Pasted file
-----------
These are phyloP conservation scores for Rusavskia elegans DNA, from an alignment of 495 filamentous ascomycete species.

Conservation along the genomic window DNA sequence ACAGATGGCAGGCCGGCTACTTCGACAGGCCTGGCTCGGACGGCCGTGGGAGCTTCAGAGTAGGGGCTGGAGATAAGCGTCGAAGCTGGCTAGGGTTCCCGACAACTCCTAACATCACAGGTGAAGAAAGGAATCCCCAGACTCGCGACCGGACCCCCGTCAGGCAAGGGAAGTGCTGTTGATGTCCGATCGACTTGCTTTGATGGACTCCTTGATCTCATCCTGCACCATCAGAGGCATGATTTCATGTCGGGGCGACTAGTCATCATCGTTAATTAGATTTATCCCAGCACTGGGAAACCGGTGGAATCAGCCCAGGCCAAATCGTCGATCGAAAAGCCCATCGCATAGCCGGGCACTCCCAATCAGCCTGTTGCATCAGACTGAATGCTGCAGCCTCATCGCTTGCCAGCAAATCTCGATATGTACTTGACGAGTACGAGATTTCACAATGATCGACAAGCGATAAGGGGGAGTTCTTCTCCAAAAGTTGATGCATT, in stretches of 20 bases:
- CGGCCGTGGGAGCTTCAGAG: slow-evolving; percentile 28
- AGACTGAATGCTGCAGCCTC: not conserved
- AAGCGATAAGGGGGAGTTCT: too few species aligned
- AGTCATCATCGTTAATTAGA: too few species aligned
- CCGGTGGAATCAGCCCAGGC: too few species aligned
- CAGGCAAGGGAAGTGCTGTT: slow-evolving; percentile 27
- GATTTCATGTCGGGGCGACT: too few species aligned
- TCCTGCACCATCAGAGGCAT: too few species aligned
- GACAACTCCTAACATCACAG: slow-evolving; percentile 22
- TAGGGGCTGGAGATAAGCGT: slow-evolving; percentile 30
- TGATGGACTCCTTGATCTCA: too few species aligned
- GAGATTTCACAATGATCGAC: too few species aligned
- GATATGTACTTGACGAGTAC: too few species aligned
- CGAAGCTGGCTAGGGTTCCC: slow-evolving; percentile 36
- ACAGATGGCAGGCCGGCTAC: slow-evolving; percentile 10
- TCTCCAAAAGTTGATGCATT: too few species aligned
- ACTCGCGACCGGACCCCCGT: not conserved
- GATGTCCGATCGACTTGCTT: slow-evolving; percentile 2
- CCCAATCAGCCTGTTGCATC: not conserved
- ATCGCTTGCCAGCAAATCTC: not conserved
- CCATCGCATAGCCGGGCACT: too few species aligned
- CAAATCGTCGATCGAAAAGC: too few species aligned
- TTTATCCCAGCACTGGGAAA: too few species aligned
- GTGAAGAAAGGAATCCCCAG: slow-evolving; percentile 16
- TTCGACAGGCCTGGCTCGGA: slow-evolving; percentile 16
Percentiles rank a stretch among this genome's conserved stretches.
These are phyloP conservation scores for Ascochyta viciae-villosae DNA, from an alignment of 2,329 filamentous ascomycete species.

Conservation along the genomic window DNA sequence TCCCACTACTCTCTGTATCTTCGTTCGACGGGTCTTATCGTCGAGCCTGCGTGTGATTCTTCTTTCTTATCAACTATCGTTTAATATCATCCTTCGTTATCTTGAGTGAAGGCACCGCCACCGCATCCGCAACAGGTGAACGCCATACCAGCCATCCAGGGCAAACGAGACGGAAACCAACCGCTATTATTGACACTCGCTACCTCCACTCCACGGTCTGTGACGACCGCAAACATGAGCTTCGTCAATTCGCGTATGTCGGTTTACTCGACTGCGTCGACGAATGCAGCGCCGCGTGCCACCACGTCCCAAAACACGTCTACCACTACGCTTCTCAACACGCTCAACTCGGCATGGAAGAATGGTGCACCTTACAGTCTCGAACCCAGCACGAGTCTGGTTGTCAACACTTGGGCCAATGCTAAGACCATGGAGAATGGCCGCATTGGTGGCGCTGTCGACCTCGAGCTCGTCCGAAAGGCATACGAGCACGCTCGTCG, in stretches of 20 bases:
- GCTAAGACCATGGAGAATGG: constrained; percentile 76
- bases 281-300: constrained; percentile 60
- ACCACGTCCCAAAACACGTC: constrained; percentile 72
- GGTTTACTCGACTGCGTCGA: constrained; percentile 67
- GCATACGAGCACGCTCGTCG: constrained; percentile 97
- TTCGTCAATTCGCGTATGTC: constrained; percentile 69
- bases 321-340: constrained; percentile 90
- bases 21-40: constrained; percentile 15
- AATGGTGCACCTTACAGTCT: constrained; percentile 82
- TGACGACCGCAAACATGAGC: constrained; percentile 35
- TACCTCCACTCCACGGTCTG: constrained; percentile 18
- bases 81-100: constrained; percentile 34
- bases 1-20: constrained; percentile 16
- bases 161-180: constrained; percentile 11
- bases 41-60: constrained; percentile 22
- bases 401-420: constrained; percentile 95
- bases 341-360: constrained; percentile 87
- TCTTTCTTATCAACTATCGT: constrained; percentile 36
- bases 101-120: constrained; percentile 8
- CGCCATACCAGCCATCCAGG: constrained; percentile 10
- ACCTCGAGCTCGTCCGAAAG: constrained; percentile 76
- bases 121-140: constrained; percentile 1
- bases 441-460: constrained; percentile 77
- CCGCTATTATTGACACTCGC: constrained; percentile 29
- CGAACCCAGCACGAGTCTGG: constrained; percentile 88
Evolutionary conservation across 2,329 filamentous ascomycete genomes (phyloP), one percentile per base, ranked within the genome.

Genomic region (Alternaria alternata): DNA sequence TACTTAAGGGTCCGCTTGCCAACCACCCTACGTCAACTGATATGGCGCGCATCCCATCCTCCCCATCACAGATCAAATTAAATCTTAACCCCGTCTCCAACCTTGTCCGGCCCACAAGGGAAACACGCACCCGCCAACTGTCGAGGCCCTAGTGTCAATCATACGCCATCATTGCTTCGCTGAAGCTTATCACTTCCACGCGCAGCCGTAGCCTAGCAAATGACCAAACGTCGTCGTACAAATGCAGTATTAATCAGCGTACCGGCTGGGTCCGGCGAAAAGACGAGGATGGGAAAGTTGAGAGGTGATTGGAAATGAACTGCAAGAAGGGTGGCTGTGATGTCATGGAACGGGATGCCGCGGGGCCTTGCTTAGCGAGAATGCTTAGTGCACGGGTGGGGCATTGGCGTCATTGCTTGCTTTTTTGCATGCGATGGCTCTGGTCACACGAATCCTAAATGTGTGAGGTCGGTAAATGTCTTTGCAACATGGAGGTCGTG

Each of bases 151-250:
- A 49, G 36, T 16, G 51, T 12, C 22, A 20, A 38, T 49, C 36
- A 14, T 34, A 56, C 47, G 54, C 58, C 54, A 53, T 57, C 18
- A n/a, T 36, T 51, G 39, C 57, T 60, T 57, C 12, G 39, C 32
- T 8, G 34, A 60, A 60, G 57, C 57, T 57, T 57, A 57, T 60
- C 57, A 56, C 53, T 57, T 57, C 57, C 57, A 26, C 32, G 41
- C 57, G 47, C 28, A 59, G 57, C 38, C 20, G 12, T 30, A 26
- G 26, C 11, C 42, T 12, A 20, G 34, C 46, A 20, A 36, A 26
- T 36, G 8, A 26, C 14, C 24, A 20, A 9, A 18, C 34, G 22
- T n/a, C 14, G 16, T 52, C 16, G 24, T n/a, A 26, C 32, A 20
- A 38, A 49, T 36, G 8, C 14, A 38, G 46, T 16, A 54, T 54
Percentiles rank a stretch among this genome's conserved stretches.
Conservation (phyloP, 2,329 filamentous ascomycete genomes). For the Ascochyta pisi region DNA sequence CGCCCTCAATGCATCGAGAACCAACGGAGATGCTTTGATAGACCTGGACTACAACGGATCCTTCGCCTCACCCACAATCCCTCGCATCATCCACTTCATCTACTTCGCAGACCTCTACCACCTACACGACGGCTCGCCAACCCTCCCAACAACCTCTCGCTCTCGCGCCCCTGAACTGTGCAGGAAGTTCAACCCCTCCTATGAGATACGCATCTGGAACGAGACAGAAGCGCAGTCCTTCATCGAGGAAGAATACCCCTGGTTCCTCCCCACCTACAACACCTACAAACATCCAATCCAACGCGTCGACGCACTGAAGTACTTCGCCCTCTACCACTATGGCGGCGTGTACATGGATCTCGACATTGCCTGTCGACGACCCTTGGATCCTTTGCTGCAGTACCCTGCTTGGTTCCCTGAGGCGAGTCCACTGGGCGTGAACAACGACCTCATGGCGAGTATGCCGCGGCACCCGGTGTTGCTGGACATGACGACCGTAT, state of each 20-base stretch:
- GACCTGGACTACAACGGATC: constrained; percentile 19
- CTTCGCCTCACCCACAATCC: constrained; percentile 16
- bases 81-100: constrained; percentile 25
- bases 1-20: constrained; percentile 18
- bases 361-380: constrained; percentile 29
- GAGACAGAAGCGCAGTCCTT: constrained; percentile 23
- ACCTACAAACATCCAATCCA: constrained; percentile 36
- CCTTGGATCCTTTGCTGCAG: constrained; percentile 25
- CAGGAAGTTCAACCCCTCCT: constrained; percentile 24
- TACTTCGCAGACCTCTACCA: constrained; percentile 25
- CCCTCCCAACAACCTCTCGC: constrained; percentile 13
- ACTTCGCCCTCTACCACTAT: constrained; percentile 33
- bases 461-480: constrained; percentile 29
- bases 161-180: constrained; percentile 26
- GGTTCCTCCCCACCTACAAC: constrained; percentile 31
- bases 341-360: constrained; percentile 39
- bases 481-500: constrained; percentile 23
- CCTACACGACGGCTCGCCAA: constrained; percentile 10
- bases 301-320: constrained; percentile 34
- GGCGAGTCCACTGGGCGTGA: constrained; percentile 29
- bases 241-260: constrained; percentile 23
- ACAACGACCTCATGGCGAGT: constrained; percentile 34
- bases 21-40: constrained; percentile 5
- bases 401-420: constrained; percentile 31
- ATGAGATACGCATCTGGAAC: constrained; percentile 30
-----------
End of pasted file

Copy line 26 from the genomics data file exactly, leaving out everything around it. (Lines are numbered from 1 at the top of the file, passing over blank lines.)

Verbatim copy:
- GTGAAGAAAGGAATCCCCAG: slow-evolving; percentile 16